Today is the second day of Diwali, the Indian festival of light. Depending on what region you're from, and what religion you practice, the specific meaning of the holiday may be different, but the ways it's celebrated are relatively standard. Lights are hung, candles and lamps and fireworks are lit, sweets are shared, and families try to be near one another.
This is my first Diwali as a member of an Indian family, and thus far Dr. P and I have done little by way of celebration. Our little family has inherited a robust collection of cultural identities, from Momo's Jewish ancestry, to Dr. P's Hindu culture, or the traditional Anglo-Christian customs from my Dad's family. Each branch carries a distinct calendar of festivals and holidays, and rites and passages, and while the prospect of paying each their due respect can be a bit daunting I also realize that our observance of any or all of these things will be a choice. So this year, instead of charging forward into the cultural bounty, we're taking things slow and thinking hard about forming an identity as a family unit.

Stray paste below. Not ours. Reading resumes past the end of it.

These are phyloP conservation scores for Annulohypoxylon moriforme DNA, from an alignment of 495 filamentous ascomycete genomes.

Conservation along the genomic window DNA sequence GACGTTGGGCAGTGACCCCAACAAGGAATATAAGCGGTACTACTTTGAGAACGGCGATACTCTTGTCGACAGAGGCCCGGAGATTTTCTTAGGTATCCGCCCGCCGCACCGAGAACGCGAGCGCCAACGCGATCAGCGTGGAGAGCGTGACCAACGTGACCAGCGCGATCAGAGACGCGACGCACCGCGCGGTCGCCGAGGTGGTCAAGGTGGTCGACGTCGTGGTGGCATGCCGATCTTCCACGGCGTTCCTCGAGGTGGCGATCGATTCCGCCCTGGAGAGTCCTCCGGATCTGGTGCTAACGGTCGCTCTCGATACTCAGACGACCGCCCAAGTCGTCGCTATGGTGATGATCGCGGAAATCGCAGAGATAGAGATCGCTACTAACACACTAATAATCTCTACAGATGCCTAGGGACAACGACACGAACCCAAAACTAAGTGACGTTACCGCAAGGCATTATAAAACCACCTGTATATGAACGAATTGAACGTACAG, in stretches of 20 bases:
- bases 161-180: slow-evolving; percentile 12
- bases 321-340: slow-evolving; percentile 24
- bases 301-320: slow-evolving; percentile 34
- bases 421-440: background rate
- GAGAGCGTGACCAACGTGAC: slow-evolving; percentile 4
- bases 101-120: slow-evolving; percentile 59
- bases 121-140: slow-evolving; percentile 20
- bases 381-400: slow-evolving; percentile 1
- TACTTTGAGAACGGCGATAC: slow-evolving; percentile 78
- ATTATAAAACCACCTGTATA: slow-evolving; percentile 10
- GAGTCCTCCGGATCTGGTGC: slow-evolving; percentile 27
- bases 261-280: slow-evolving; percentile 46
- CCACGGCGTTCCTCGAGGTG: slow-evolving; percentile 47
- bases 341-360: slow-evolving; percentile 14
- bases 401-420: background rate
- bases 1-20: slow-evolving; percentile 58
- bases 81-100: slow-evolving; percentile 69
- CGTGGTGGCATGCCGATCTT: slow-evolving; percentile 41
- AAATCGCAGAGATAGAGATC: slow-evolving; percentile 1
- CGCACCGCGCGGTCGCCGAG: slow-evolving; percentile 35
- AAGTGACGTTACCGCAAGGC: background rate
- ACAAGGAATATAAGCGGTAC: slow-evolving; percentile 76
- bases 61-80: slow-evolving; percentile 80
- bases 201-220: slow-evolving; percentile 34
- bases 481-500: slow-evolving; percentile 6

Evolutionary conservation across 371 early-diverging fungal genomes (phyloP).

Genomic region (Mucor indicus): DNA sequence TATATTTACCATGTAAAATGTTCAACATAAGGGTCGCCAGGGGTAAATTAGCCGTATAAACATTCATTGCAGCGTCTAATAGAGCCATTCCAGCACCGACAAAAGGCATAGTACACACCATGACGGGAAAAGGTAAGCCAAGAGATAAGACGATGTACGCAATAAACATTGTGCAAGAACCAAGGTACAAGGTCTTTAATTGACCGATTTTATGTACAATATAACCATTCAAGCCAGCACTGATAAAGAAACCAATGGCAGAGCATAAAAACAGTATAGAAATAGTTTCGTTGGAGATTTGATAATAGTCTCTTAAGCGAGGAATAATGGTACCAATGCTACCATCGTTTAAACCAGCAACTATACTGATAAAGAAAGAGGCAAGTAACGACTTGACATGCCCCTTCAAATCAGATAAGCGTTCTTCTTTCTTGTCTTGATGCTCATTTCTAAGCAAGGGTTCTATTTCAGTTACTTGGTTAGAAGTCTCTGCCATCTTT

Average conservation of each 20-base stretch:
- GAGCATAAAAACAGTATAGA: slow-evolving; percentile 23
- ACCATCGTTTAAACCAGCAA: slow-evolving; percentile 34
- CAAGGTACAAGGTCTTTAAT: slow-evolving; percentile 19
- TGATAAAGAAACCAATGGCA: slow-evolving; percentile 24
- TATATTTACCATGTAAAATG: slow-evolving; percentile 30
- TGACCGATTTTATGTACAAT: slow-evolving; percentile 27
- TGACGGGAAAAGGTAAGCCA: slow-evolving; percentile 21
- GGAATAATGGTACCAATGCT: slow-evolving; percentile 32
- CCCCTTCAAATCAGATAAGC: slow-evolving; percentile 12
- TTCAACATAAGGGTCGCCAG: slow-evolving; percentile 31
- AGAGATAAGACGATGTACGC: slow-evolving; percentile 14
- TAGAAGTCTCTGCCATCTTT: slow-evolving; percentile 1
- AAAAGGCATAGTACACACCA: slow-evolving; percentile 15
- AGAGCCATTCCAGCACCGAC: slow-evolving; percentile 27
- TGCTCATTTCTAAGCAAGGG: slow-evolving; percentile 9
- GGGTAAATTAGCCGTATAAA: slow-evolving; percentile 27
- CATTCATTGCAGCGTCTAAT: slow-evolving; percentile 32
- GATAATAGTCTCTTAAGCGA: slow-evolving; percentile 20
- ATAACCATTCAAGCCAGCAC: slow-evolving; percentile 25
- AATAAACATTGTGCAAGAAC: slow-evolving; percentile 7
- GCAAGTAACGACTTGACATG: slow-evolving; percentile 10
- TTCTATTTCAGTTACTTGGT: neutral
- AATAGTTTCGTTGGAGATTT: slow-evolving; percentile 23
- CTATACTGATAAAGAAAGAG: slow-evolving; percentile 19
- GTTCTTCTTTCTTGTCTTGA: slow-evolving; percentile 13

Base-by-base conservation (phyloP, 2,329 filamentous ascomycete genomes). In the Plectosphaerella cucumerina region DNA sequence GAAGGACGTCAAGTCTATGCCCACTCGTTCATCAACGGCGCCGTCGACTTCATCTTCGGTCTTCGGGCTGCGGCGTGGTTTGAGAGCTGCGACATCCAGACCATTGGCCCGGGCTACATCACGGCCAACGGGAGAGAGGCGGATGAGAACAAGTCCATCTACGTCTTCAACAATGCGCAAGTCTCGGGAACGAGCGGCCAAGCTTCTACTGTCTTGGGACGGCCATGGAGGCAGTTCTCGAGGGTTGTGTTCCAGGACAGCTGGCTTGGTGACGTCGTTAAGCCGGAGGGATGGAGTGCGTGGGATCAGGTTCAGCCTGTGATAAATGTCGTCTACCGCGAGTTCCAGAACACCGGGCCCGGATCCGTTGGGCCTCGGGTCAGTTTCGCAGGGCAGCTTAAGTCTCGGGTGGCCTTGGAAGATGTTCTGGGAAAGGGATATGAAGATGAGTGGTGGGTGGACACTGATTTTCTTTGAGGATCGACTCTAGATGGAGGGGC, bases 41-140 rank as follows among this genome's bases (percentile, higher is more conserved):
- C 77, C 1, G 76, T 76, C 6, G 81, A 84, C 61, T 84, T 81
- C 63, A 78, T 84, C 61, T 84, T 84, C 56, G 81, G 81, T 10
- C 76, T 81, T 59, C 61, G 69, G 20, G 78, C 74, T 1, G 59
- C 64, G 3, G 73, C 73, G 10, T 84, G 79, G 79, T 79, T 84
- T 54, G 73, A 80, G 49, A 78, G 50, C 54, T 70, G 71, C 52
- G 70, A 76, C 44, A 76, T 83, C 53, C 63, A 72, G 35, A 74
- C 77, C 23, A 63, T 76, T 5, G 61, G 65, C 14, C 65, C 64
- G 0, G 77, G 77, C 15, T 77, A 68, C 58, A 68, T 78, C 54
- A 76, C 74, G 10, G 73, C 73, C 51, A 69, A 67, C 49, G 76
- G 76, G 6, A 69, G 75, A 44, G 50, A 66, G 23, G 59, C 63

Which brings us to last night. In honor of Diwali, Dr. P and I lit a few candles and discussed what Diwali meant to him as a child, what it means to him now, and what we hope our children will someday cherish about this celebration of light and new beginnings. We came up with a list of traditions, some new and some ancient, that we plan carry on with our family. The plan is to repeat this process with pretty much every holiday this year. Maybe we'll even share a few of our ideas here on the blog.
Cross-cultural marriages are becoming more and more common, and I often wonder how others have chosen to manage merging experiences? We'll be sure to let you know how it goes for us, but any experienced-based wisdom would be much obliged!